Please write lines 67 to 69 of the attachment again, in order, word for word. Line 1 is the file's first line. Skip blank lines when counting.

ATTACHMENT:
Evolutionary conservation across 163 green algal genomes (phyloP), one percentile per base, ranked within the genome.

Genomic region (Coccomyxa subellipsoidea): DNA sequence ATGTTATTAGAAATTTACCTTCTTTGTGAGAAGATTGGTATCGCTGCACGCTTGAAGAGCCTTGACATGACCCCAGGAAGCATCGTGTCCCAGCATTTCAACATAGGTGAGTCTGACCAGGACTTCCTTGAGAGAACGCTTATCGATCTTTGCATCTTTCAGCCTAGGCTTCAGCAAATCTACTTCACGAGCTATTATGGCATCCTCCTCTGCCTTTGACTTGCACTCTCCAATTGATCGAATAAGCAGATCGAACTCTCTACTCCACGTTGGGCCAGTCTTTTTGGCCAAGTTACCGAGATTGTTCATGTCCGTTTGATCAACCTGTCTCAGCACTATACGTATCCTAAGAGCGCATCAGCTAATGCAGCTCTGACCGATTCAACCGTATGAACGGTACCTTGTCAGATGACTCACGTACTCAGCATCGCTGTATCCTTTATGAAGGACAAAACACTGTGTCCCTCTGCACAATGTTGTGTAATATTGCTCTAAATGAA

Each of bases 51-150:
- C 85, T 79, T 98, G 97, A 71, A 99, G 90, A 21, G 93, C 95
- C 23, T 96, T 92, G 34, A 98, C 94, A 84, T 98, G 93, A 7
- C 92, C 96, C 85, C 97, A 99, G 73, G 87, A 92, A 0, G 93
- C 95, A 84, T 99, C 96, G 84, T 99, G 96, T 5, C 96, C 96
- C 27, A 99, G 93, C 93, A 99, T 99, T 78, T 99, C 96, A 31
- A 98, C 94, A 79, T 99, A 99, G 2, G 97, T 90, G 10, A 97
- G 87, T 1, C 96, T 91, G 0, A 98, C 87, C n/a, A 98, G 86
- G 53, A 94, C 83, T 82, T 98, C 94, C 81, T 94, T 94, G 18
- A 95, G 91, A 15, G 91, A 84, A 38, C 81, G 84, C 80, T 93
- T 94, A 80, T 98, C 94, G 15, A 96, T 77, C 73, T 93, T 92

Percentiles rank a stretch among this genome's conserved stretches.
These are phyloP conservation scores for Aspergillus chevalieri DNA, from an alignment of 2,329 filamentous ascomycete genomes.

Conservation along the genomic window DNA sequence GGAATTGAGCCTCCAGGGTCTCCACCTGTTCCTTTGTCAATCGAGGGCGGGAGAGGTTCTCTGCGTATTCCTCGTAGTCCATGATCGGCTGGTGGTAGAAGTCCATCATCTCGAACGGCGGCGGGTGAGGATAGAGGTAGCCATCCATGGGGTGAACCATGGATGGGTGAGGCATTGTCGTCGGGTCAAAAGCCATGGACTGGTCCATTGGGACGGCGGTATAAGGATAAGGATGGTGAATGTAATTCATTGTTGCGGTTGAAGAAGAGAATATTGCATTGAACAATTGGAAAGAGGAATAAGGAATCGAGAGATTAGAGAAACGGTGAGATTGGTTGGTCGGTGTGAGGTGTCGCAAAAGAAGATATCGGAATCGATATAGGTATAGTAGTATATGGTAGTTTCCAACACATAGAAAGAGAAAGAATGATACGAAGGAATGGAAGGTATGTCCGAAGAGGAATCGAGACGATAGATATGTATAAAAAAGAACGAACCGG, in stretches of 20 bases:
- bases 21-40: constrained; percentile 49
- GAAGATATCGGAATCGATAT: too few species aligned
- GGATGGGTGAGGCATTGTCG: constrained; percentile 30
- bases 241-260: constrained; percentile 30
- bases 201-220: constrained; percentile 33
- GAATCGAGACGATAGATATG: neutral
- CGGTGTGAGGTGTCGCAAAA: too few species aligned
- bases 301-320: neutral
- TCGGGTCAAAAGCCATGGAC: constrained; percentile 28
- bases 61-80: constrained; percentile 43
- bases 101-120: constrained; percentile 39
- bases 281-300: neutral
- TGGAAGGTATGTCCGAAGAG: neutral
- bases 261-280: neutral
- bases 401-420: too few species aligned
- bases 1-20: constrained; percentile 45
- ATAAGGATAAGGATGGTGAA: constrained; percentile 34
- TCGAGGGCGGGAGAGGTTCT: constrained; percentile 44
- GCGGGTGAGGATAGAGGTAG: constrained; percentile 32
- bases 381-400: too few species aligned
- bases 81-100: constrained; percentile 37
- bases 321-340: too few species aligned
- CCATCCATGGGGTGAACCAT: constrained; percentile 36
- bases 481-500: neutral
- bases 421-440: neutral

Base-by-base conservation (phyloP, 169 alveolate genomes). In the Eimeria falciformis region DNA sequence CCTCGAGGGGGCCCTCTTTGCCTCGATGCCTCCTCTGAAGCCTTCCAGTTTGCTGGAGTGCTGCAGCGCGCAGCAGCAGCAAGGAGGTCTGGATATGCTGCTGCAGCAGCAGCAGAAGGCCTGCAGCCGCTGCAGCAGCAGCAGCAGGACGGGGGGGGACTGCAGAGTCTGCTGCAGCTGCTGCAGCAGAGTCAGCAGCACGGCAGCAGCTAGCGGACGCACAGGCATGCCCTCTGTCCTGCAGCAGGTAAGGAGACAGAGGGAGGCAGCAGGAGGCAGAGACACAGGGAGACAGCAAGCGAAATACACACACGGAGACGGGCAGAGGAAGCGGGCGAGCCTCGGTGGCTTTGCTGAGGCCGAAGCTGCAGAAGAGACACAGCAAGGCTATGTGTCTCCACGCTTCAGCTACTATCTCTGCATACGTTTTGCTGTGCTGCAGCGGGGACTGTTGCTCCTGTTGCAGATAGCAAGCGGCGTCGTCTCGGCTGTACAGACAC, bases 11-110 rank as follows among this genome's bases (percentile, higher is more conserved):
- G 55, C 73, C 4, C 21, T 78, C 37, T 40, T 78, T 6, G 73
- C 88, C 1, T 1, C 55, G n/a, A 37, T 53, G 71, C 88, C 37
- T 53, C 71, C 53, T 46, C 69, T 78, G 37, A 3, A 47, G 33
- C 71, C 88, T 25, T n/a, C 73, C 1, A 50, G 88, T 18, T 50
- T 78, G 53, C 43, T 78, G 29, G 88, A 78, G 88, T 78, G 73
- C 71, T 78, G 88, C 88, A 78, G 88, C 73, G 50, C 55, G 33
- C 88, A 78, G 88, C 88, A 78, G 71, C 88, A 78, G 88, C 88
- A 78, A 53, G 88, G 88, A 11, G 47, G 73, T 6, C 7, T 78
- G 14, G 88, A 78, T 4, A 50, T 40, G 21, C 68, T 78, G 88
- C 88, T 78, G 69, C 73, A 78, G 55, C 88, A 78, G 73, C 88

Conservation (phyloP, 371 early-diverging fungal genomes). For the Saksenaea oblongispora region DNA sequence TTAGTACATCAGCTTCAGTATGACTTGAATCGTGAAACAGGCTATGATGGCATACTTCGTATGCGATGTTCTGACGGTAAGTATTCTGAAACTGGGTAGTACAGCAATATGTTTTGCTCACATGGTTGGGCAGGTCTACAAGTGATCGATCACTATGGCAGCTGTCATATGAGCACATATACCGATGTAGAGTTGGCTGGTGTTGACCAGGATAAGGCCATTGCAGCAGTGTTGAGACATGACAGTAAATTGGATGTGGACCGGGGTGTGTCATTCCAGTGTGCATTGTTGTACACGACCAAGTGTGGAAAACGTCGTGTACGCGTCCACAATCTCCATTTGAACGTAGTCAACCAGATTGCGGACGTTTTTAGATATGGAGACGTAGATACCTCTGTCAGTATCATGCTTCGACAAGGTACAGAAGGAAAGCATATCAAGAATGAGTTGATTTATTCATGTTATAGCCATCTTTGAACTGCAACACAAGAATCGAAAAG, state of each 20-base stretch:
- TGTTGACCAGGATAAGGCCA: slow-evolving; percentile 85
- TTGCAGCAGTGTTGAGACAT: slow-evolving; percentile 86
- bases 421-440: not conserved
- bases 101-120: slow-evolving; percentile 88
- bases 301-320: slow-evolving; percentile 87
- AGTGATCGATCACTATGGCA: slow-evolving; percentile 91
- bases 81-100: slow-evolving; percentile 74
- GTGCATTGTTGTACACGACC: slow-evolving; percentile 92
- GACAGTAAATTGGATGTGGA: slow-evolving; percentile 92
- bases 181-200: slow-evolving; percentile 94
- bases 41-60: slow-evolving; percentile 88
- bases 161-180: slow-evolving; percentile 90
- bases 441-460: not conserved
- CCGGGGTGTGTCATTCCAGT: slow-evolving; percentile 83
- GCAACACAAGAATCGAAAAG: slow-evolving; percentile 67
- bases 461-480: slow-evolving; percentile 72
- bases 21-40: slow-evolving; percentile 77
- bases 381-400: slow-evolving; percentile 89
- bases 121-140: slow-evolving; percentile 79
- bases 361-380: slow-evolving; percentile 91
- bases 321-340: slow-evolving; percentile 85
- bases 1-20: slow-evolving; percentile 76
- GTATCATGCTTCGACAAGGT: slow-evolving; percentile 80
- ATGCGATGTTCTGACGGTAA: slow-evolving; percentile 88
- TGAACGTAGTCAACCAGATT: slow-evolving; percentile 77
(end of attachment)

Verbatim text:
- CCGGGGTGTGTCATTCCAGT: slow-evolving; percentile 83
- GCAACACAAGAATCGAAAAG: slow-evolving; percentile 67
- bases 461-480: slow-evolving; percentile 72